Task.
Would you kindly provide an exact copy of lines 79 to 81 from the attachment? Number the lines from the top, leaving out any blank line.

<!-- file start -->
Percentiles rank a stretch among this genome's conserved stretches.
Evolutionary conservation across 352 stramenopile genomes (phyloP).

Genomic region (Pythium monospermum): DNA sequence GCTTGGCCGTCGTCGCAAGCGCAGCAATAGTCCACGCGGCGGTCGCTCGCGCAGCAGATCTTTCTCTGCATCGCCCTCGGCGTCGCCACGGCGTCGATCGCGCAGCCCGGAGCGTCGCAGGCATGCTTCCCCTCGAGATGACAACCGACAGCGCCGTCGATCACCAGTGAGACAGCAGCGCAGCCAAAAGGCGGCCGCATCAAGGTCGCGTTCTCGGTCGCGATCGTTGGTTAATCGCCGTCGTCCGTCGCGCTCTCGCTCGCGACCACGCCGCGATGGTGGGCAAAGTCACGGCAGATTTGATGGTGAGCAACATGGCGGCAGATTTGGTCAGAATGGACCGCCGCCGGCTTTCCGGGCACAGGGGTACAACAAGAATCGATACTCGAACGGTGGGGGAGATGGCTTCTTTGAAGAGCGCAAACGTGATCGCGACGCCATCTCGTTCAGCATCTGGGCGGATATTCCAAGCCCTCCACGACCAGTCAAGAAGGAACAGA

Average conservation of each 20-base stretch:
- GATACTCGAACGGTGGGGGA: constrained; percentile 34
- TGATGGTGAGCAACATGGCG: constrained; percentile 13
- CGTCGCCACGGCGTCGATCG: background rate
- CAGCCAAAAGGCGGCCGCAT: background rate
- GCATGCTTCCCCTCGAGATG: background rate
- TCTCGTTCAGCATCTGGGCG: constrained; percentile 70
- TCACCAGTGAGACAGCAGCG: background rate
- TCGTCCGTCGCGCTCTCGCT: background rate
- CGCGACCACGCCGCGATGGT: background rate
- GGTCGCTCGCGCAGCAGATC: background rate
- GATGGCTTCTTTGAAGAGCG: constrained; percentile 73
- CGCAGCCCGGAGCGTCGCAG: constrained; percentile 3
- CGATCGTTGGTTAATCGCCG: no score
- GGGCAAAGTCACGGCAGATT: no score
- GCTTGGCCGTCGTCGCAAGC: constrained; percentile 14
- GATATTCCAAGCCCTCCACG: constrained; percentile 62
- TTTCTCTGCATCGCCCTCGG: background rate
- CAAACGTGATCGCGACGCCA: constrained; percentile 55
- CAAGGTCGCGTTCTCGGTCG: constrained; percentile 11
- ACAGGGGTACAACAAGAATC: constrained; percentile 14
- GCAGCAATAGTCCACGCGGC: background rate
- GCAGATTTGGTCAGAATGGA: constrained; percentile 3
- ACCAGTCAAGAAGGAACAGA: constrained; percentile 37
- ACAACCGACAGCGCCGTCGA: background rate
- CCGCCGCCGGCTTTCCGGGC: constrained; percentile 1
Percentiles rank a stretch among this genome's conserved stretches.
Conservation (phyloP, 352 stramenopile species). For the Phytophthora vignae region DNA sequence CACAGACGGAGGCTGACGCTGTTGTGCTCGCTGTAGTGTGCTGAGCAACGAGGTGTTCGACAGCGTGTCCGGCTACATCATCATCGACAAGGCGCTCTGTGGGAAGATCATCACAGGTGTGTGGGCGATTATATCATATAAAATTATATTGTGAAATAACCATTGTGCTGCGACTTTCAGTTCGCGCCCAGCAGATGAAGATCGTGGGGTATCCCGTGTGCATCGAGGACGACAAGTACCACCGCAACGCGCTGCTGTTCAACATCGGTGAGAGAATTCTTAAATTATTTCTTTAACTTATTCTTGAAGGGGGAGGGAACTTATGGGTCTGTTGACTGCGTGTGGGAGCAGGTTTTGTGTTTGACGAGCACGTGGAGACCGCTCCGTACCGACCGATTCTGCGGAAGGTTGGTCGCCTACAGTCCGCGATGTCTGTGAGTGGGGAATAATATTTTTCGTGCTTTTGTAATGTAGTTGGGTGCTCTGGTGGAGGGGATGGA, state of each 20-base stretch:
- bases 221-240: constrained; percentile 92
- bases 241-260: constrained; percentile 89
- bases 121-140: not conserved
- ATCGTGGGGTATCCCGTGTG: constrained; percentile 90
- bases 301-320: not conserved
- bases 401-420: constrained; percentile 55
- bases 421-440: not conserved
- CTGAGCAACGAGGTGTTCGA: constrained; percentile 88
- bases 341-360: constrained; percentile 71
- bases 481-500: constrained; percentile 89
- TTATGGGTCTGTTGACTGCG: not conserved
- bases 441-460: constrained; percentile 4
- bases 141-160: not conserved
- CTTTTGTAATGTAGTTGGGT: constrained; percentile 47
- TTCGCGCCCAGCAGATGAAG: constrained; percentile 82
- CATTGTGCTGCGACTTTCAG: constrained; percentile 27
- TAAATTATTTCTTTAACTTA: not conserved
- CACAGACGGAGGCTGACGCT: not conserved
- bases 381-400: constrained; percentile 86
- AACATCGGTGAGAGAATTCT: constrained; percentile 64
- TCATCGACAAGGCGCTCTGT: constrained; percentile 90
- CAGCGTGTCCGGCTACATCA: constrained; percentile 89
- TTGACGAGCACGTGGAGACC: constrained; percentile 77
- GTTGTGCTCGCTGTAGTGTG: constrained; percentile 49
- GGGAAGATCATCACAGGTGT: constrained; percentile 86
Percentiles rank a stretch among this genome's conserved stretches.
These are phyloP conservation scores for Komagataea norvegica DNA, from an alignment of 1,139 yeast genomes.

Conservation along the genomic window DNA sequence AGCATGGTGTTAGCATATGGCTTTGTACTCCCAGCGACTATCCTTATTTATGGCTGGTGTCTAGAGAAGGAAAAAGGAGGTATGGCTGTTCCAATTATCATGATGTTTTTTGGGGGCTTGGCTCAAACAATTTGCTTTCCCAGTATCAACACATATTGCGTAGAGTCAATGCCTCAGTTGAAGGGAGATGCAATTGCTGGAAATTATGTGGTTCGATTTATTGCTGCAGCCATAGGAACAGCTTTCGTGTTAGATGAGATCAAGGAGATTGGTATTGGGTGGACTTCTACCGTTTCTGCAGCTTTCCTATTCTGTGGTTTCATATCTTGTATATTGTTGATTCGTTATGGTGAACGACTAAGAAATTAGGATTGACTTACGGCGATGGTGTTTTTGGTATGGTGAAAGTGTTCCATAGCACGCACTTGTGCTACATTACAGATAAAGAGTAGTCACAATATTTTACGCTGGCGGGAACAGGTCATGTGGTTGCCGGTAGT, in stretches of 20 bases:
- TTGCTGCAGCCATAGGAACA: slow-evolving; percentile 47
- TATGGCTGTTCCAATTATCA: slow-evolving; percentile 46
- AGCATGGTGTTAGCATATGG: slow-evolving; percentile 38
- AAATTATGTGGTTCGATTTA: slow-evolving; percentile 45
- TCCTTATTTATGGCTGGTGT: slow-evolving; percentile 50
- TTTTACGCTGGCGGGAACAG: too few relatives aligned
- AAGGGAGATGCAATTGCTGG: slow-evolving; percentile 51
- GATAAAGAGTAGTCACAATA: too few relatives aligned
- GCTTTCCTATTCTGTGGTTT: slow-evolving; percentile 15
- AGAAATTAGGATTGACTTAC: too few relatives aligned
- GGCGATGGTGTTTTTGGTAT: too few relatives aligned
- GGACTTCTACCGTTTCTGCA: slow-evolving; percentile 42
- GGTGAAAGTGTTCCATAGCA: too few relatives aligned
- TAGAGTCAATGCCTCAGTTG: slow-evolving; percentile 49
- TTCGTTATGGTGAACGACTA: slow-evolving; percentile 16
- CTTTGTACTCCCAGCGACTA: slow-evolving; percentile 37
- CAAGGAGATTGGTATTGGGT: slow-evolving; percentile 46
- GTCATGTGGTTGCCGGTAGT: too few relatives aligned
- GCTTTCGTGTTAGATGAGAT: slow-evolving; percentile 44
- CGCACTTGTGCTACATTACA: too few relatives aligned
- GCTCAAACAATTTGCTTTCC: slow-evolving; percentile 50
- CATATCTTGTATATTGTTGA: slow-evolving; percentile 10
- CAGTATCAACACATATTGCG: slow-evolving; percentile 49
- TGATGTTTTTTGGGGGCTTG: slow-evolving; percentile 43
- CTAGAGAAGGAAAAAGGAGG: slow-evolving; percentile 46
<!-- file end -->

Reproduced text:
- CGCACTTGTGCTACATTACA: too few relatives aligned
- GCTCAAACAATTTGCTTTCC: slow-evolving; percentile 50
- CATATCTTGTATATTGTTGA: slow-evolving; percentile 10